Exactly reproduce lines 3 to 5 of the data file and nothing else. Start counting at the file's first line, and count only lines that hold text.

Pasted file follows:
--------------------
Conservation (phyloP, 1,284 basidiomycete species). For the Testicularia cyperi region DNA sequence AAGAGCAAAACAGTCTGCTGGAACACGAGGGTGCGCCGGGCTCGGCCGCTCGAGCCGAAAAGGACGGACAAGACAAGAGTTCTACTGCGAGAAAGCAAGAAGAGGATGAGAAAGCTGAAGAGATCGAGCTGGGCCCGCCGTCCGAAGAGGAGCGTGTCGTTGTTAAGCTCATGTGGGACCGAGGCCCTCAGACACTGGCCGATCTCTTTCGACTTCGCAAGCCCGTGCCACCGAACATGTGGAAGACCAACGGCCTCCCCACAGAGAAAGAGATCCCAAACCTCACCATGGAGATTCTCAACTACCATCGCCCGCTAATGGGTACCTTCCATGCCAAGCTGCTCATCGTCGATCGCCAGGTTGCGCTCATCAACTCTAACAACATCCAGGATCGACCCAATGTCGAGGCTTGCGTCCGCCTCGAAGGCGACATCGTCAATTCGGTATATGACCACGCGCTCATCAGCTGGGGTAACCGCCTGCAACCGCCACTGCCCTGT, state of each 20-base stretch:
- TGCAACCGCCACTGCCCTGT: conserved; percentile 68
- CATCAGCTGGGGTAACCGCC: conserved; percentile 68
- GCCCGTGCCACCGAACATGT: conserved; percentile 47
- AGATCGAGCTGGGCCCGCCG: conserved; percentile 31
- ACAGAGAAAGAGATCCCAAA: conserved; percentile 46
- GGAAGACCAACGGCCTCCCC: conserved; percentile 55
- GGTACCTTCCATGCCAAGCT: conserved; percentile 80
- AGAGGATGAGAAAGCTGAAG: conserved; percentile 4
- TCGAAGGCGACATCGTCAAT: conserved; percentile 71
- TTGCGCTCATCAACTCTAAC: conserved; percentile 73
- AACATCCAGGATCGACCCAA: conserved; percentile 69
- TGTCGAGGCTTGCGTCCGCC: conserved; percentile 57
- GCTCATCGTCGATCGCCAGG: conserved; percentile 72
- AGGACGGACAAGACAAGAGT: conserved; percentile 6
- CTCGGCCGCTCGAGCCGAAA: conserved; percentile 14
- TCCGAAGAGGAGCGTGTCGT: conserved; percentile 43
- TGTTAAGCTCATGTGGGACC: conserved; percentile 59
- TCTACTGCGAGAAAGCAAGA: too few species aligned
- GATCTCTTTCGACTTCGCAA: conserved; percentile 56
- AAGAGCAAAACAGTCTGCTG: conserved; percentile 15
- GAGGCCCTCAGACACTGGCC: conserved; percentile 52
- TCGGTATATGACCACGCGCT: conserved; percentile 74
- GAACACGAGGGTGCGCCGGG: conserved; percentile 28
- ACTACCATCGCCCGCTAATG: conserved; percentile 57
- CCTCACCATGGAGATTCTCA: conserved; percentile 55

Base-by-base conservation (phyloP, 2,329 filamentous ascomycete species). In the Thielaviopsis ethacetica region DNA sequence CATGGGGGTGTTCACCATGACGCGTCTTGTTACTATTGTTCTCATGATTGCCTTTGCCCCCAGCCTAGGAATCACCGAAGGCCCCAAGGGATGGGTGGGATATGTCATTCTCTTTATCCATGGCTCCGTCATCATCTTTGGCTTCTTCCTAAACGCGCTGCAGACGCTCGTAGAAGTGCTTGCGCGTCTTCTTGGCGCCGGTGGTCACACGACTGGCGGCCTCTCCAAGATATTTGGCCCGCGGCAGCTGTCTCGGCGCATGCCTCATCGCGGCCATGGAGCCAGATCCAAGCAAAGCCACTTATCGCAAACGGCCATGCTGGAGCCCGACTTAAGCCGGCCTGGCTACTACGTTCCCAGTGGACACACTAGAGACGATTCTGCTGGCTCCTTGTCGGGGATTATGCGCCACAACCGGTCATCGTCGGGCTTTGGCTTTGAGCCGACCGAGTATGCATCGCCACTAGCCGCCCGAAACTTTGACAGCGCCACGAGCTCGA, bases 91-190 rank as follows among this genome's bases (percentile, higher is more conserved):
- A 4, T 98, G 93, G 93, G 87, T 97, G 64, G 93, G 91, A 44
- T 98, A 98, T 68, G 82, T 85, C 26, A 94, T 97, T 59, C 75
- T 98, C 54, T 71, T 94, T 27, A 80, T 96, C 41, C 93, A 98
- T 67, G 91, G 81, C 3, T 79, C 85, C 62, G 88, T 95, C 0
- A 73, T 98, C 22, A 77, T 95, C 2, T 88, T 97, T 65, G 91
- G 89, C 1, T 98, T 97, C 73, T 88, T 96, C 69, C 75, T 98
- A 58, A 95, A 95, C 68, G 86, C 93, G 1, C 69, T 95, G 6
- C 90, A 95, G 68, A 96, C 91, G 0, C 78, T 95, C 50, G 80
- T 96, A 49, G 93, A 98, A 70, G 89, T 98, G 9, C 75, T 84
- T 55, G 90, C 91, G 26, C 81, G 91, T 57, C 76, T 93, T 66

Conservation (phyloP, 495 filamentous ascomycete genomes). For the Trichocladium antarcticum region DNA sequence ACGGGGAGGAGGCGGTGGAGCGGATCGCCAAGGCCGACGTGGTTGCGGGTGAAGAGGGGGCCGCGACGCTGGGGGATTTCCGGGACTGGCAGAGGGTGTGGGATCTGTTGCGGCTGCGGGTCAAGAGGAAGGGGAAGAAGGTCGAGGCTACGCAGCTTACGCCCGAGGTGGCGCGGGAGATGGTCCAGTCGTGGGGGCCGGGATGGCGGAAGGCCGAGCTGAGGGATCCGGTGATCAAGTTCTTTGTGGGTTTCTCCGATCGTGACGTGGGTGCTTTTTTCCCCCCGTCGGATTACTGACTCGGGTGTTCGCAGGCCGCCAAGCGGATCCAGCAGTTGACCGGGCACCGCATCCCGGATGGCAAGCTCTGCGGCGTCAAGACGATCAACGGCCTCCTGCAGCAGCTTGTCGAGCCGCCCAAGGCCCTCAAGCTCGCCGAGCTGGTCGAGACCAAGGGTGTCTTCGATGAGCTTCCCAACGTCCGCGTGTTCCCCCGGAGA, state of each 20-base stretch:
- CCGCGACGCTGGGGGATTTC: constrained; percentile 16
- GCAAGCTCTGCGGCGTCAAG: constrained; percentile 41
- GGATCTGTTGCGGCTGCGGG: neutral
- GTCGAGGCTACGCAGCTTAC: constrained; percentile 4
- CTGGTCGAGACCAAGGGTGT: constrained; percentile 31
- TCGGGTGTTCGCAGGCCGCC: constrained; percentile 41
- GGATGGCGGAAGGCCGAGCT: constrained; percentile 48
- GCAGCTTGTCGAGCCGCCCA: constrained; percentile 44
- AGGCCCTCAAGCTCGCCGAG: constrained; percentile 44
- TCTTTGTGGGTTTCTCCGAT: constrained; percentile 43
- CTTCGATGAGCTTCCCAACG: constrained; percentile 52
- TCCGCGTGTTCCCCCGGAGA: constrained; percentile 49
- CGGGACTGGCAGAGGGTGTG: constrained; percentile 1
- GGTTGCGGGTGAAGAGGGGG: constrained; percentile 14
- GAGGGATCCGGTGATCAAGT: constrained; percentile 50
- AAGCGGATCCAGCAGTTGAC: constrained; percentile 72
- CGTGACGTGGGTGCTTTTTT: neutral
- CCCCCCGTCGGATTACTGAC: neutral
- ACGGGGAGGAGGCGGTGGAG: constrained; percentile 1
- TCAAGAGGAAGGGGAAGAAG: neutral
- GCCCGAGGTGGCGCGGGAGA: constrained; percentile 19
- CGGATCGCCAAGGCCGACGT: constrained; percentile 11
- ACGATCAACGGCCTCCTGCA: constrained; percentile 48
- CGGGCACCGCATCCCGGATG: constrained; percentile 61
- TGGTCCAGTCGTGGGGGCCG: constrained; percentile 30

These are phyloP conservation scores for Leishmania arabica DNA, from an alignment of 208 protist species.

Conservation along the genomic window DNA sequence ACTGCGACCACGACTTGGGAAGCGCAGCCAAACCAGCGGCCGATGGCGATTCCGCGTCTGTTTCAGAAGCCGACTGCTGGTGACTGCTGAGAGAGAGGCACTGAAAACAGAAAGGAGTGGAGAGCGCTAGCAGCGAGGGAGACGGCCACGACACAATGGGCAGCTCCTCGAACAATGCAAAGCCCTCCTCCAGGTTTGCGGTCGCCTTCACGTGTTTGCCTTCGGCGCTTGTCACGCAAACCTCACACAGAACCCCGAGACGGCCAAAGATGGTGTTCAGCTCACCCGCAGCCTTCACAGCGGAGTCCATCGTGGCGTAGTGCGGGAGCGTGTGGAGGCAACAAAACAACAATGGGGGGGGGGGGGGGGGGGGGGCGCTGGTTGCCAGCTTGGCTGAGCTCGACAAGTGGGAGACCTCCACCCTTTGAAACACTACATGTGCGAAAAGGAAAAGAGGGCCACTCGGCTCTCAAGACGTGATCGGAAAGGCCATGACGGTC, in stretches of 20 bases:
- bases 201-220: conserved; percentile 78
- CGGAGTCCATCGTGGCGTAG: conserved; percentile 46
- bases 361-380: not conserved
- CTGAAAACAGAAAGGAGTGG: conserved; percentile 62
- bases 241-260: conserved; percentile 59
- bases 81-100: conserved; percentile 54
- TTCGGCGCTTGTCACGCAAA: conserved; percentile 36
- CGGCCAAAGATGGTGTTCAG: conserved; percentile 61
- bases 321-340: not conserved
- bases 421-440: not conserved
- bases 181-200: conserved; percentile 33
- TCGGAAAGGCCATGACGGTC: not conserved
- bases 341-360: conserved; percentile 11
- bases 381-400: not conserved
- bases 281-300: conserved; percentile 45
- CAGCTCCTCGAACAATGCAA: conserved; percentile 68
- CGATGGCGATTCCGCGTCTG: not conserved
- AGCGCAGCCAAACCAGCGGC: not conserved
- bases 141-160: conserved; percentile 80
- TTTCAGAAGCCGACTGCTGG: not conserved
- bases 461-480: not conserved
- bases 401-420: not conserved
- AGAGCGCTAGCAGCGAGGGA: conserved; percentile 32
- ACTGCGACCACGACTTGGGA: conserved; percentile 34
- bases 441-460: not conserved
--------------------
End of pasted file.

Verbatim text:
- CATCAGCTGGGGTAACCGCC: conserved; percentile 68
- GCCCGTGCCACCGAACATGT: conserved; percentile 47
- AGATCGAGCTGGGCCCGCCG: conserved; percentile 31